Just last month, KLM stopped direct flights between Manila and Amsterdam – it was the last direct link between Manila and Europe – and Qatar also cancelled its Cebu-Doha flights. The government has been mired in a long-running dispute with the Board of Airline Representatives (BAR) over such taxes and charges.

Such negative developments obviously impact on tourist arrivals, Jimenez admits, but he is unfazed.

“Certainly, the issues on CCT (Common Carriers Tax) and GPBT (Gross Philippine Billings Tax) imposed on these foreign carriers have an effect on the country’s tourism industry,” Jimenez says. “However, we should only see these as temporary problems because both regulatory and legislative bodies are already working on amendments to the law. The Tourism Department will ensure that these concerns will not hamper our efforts to increase tourist arrivals and build a progressive and competitive tourism industry.”

The DOT, he adds, has “already embarked on more aggressive initiatives to compete effectively with the rest of Asia. Part of the job is convincing the rest of government to compete as well. The national government takes it to task to spearhead the review of policy bottlenecks that run counter to tourism’s progress. These include matters pertaining to the economic viability of airlines as affected by these burdensome taxes and the infamous Customs Immigrations and Quarantine (CIQ) charges.”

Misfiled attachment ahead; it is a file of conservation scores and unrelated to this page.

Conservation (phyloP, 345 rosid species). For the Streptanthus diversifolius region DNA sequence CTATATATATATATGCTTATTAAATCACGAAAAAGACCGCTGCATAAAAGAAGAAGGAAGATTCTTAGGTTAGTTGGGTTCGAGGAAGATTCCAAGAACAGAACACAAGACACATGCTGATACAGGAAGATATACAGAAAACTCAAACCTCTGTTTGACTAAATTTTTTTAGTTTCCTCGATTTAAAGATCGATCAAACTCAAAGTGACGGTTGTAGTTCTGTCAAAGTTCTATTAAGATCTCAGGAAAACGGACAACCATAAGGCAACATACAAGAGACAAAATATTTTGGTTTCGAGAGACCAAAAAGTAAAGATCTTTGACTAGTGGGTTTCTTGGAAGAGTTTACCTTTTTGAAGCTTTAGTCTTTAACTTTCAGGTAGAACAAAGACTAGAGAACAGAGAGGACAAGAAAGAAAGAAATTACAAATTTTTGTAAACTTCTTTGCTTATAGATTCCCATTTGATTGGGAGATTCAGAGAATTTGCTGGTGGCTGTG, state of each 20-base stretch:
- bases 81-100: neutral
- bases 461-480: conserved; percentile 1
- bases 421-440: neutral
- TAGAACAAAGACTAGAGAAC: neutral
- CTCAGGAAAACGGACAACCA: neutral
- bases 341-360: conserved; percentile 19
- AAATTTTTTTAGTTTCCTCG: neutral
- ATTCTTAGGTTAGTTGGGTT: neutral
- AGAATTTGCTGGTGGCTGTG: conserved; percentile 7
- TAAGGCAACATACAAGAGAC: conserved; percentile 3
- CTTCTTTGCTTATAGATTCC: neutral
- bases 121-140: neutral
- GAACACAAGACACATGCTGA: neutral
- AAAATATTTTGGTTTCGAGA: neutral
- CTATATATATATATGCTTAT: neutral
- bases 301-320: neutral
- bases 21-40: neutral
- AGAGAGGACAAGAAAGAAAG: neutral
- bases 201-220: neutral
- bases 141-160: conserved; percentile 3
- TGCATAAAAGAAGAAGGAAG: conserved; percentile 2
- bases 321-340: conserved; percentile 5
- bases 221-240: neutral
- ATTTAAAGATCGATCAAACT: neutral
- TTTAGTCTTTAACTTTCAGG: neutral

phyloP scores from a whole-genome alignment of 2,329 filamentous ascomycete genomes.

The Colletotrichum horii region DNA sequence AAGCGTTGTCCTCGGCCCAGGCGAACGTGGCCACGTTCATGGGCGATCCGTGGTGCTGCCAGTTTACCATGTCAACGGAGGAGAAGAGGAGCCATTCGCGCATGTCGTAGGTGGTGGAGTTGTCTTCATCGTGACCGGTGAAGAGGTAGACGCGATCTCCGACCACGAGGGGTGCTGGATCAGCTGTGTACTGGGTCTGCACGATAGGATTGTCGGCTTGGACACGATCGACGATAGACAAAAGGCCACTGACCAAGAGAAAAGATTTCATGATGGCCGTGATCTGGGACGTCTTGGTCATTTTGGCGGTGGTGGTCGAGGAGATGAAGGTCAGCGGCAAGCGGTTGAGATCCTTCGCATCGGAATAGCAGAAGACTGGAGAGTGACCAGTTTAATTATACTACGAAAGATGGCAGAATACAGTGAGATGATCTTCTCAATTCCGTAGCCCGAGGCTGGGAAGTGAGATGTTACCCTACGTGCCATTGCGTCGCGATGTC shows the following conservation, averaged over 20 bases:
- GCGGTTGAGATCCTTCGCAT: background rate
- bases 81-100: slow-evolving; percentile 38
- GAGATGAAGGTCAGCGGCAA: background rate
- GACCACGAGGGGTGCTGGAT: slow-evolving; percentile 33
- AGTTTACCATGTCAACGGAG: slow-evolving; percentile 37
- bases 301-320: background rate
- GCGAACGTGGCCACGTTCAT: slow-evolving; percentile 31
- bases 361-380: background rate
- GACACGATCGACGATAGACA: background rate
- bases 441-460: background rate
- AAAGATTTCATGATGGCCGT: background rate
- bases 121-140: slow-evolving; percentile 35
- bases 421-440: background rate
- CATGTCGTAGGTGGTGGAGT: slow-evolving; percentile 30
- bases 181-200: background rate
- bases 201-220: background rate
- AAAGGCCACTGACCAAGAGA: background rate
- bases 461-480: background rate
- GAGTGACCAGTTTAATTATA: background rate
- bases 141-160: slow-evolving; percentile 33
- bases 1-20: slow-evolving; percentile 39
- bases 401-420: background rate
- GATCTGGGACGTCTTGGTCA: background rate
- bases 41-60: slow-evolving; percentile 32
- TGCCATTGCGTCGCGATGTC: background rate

House Bill 6602 (Rationalizing the Taxes on International Air Carriers operating in the Philippines) is one measure to address the issues on CCT and GPBT by exempting international air carriers from these taxes. The bill was approved on second reading before the House of Representatives adjourned for the Lenten break last month. “The immediate passage of this bill will help bring back the carriers, which used to link the Philippines to Europe and other long haul continents. It will greatly support the country’s open skies policy and help enhance our tourism competitiveness. Since we are already on second reading in the Congress, we have every confidence that both CCT and GPBT are headed for repeal,” he adds.

In the meantime, expanded connectivity will be worked on by renegotiating air service agreements with key growth markets, such as through chartered flights. With the configuration of KLM from direct to stop-over in Taipei, tourists from Europe will hopefully still endeavor to visit the Philippines through connecting flights made available by other carriers. As of latest count, there are 20 carriers servicing flights from Manila to other points in Europe, and 14 carriers from Manila to the Middle East.

Public-Private Partnership

In line with the government’s intensified tourism campaign, Jimenez says the DOT will ink partnerships with private establishments to make them “tourist-friendly.”